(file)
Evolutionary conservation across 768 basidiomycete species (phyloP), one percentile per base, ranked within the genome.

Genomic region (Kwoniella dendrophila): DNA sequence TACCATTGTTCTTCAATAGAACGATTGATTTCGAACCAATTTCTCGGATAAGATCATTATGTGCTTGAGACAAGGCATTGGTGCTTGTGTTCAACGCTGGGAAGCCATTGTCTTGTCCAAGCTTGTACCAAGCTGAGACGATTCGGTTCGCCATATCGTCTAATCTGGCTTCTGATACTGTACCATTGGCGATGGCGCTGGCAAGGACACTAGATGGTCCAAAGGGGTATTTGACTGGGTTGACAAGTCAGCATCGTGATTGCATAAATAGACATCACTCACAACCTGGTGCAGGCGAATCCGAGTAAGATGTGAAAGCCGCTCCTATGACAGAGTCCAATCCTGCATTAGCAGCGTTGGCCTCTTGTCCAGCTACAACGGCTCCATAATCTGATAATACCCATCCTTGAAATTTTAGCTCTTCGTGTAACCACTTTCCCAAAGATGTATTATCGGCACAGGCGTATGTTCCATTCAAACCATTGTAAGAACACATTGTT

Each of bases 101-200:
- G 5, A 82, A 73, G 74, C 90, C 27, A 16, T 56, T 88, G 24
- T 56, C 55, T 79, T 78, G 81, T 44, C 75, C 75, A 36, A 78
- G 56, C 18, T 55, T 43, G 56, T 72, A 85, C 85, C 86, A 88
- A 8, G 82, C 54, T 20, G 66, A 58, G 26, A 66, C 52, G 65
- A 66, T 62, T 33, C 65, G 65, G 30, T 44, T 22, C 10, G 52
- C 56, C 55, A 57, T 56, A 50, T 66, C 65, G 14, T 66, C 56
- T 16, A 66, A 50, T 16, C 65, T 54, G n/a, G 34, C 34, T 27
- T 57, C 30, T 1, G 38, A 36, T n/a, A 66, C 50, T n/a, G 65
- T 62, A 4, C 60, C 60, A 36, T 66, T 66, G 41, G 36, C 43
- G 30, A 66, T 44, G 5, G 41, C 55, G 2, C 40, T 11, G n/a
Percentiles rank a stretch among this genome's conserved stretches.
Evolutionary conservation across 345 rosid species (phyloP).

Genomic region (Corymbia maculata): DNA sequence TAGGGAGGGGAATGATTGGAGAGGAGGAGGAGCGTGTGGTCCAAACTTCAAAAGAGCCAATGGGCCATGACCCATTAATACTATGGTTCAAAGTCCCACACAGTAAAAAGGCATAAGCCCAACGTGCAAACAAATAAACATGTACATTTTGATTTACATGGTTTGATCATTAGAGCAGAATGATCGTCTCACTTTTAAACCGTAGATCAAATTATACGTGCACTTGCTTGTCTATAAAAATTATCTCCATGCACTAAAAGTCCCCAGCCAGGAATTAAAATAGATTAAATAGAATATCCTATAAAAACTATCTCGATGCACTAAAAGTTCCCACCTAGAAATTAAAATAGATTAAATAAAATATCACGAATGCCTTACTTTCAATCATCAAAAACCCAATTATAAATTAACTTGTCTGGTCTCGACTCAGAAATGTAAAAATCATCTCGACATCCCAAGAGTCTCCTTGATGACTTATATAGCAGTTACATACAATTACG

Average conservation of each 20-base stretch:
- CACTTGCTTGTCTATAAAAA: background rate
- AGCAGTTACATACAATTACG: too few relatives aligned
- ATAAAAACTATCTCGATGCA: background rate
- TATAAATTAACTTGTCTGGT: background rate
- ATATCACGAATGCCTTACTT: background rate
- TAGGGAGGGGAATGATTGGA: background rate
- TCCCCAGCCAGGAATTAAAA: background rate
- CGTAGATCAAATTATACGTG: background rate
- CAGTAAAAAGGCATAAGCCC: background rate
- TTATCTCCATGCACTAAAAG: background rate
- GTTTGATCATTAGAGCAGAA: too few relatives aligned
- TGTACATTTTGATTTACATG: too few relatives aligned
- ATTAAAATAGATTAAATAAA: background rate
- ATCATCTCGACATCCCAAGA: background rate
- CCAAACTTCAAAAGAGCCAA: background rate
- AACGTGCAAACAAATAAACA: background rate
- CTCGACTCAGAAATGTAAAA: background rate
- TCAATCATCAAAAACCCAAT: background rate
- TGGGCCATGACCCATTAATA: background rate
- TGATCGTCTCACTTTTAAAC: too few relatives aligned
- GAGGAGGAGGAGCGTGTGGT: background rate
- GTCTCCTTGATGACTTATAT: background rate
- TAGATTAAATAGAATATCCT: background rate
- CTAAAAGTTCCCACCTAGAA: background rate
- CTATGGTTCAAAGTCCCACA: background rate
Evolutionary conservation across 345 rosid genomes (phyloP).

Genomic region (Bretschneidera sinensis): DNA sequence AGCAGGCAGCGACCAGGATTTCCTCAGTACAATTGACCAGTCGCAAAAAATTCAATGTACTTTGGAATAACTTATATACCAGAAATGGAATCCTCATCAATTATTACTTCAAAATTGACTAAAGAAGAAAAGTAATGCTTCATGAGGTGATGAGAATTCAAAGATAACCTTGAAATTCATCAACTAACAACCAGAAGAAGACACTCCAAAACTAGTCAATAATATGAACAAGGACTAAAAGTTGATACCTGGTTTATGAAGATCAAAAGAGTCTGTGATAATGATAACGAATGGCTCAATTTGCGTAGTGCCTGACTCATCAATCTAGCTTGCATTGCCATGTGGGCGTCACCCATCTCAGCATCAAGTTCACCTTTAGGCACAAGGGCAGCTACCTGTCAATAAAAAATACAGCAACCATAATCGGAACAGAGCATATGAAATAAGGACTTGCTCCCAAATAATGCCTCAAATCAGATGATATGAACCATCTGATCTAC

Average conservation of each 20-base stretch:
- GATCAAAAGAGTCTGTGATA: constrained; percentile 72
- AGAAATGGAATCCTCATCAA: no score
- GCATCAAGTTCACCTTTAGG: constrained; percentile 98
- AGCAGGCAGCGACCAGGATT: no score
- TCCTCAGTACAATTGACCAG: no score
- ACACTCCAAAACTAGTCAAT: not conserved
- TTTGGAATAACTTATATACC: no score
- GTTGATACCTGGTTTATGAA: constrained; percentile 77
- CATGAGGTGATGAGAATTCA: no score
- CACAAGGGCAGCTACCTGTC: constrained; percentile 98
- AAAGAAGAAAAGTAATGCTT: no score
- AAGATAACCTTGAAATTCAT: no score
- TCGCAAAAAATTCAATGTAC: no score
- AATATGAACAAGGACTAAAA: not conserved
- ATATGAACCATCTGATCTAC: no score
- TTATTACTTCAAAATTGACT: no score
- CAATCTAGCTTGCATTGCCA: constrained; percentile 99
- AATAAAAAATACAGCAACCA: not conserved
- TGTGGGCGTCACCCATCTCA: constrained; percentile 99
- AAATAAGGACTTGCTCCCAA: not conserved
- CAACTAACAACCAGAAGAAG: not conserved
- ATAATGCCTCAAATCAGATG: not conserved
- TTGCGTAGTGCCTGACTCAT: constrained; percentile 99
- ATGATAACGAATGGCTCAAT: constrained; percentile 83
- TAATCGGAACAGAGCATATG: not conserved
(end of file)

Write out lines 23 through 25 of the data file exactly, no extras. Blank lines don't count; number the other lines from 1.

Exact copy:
- TAGGGAGGGGAATGATTGGA: background rate
- TCCCCAGCCAGGAATTAAAA: background rate
- CGTAGATCAAATTATACGTG: background rate